Take this little test:
Think about a restaurant you really love, but where you also had at least one bad experience.
In your mind, re-tell the story about the bad experience. For me, it was sitting at the counter waiting for an order when I noticed a cockroach spinning around on its back on the counter near the ice machine.
I told the waitress, who took a napkin, collected the cockroach and threw it outside while other customers watched in open-mouthed amazement. Then she told the cook/owner. Then I canceled my order and left. I’ve never been back.
Oddly, although I used to go there twice a week, I can now no longer remember my waitresses’s name or even whether the coffee machine was in the front of the restaurant or the back.
But burned into my memory is the sight of the cockroach on the counter. Spinning around like a top.
Back to your test …
Now, in your mind, I want you to try to recall the third time you were ever at your favorite restaurant.
Why can you easily recall a bad experience, but you can’t recall the third time you were ever there?
One reason is that we tend to notice less once we fall into a routine. That’s why it’s so easy for a guest to notice something out of place in your home that you overlooked day after day.
Another reason is that when we are shocked, surprised or otherwise upset about something, it is processed differently by the brain. In fact, at the chemical level, your biochemistry is different when you are angry than when you aren’t. You feel that in different ways, like your face flushing, your heartbeat increasing, and other physiological changes.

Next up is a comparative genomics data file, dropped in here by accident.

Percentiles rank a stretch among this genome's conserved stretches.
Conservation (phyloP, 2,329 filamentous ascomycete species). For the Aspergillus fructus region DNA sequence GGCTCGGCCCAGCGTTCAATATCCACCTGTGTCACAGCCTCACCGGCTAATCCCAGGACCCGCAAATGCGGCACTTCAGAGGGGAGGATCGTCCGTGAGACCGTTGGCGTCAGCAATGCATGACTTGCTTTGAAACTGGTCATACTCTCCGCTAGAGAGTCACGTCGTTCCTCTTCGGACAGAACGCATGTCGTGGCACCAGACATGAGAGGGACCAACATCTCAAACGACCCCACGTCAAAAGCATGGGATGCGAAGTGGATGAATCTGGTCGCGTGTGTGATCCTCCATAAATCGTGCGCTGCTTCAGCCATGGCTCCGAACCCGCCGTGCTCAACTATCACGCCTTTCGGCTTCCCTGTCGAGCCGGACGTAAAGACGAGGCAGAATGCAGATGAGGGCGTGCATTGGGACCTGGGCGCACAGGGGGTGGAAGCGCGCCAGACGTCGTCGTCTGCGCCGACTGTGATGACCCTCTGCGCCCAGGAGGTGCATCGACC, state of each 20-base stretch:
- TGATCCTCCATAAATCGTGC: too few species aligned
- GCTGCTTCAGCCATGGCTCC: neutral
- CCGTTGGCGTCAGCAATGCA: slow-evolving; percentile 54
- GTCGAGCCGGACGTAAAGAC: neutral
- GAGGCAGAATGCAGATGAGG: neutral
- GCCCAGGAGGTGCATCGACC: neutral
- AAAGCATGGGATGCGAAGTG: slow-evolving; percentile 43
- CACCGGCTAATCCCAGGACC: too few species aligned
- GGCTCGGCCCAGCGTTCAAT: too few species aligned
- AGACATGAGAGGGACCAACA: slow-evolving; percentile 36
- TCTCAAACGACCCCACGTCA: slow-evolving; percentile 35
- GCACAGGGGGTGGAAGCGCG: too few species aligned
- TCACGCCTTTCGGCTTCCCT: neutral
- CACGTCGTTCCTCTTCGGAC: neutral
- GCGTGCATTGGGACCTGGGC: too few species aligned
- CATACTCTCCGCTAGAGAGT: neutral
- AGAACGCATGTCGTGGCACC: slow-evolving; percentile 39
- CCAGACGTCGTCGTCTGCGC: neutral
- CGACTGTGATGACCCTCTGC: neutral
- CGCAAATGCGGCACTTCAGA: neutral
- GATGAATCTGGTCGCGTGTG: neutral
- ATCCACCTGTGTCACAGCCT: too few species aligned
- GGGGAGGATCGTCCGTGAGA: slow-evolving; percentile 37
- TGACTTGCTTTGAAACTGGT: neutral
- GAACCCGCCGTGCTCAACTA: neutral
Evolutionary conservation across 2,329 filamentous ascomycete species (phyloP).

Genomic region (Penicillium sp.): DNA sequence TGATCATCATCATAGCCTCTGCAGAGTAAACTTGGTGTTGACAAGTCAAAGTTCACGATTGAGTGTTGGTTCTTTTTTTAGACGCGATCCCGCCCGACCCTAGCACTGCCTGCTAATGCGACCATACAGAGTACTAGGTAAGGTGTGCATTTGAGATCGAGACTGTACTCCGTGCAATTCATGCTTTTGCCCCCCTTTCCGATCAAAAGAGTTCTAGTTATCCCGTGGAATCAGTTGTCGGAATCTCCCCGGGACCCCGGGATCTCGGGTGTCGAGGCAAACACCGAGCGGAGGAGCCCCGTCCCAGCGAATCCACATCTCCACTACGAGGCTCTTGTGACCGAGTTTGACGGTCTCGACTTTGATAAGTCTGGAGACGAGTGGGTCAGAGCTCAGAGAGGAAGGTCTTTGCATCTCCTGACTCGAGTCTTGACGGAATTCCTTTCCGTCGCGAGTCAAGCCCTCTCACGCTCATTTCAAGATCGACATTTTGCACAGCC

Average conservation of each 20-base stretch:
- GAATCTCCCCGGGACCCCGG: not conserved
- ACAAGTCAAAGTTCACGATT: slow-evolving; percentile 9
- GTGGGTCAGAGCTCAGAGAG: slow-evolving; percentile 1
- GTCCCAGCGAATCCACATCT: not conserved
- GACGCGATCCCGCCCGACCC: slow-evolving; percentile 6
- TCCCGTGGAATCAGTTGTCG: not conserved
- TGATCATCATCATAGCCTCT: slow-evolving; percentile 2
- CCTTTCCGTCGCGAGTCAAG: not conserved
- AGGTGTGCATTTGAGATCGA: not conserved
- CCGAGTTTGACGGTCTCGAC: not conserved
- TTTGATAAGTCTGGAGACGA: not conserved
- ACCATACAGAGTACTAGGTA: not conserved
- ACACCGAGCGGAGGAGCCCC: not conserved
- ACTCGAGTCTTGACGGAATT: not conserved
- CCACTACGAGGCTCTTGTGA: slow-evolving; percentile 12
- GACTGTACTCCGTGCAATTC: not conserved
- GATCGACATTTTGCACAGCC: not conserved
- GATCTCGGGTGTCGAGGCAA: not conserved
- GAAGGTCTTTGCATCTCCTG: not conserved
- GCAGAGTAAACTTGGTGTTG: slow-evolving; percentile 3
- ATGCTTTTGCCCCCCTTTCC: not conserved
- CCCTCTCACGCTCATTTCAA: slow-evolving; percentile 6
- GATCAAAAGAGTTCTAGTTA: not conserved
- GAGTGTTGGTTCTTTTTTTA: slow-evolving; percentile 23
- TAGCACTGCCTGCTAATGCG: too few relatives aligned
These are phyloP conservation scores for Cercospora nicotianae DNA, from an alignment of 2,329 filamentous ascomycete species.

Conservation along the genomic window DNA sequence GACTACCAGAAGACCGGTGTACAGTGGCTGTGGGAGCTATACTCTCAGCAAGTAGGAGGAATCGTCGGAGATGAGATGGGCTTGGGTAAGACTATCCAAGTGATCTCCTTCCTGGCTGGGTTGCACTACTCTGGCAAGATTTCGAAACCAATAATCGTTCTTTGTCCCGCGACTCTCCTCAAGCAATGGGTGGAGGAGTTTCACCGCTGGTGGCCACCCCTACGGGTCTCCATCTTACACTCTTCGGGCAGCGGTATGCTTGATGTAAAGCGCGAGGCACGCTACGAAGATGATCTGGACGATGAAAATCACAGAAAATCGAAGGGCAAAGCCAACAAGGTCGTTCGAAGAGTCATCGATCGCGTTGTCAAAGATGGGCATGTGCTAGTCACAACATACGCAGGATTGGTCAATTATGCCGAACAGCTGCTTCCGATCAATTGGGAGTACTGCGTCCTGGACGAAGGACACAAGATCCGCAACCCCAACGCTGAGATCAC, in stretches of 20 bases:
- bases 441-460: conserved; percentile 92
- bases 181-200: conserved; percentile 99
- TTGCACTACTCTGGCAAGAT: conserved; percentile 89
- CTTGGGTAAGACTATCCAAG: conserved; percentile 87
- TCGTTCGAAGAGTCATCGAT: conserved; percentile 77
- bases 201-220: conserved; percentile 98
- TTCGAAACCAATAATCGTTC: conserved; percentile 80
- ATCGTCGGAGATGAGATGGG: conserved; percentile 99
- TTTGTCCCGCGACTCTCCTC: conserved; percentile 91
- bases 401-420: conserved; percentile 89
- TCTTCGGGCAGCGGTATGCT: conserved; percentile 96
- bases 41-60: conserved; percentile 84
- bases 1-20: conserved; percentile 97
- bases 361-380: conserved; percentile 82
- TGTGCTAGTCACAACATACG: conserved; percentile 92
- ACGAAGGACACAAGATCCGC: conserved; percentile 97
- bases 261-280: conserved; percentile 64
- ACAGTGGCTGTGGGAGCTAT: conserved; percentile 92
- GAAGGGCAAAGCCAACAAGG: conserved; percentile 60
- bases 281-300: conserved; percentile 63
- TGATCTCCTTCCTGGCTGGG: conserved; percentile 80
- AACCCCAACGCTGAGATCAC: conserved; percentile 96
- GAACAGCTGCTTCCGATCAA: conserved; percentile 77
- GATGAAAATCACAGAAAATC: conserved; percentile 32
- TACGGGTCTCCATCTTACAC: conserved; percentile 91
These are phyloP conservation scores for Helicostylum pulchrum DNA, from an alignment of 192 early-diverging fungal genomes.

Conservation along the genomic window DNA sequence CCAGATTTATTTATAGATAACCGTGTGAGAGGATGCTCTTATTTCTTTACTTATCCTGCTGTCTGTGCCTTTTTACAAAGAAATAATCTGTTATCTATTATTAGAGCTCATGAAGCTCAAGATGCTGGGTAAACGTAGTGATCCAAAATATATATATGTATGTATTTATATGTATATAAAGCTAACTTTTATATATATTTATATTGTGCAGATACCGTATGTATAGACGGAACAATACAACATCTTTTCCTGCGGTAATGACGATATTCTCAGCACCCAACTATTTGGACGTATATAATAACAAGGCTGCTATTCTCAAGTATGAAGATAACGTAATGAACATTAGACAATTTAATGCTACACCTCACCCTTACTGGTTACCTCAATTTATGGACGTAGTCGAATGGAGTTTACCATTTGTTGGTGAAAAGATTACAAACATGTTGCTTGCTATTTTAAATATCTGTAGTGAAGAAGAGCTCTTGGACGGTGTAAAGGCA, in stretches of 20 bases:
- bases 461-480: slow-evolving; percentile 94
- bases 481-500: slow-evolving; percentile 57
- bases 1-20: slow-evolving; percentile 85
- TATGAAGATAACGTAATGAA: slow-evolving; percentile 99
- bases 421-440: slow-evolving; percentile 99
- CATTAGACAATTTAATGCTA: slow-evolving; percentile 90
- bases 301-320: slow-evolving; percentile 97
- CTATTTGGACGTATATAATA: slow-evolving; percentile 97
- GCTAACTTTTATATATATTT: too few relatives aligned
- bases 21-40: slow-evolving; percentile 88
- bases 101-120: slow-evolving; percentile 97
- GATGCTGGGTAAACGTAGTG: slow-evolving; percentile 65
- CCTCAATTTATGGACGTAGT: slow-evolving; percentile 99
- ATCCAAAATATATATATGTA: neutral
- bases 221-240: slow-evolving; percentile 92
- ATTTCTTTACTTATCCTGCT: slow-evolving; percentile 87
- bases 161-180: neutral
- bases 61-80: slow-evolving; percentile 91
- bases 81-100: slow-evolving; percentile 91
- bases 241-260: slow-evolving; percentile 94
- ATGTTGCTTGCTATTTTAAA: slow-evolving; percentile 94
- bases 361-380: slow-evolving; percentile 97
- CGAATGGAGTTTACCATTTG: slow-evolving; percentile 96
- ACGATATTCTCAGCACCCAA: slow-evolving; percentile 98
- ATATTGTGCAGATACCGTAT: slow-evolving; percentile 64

As you know from your own experiences, you tend to remember the times when you were extremely upset much more easily and clearly than when you weren’t.
Your own customers are no different than you are. When you’re dealing with a customer service issue, do two things:
1. Monitor your own mood. If you feel yourself getting angry, take a few deep breaths, calm yourself down and then deal with the customer complaint. If you get angry, you’ll convey that to the customer. Anger is infectious, and they’ll get angry, too. Stay calm, cool and collected.
2. Monitor their mood. If you sense they are upset or if they start out upset, apologize right away and talk in as calm a voice as possible. If they’re in front of you, maintain “neutral” body positioning (don’t cross your arms) and use your tone of voice to get them calmer so you can solve the situation.
An interesting corollary to the ideas above is that people also remember outstanding customer service interactions — ones so out of the norm that they stand out in the person’s mind.
Minimize the angry interactions, maximize the outstanding ones, and you’ll create customers for life.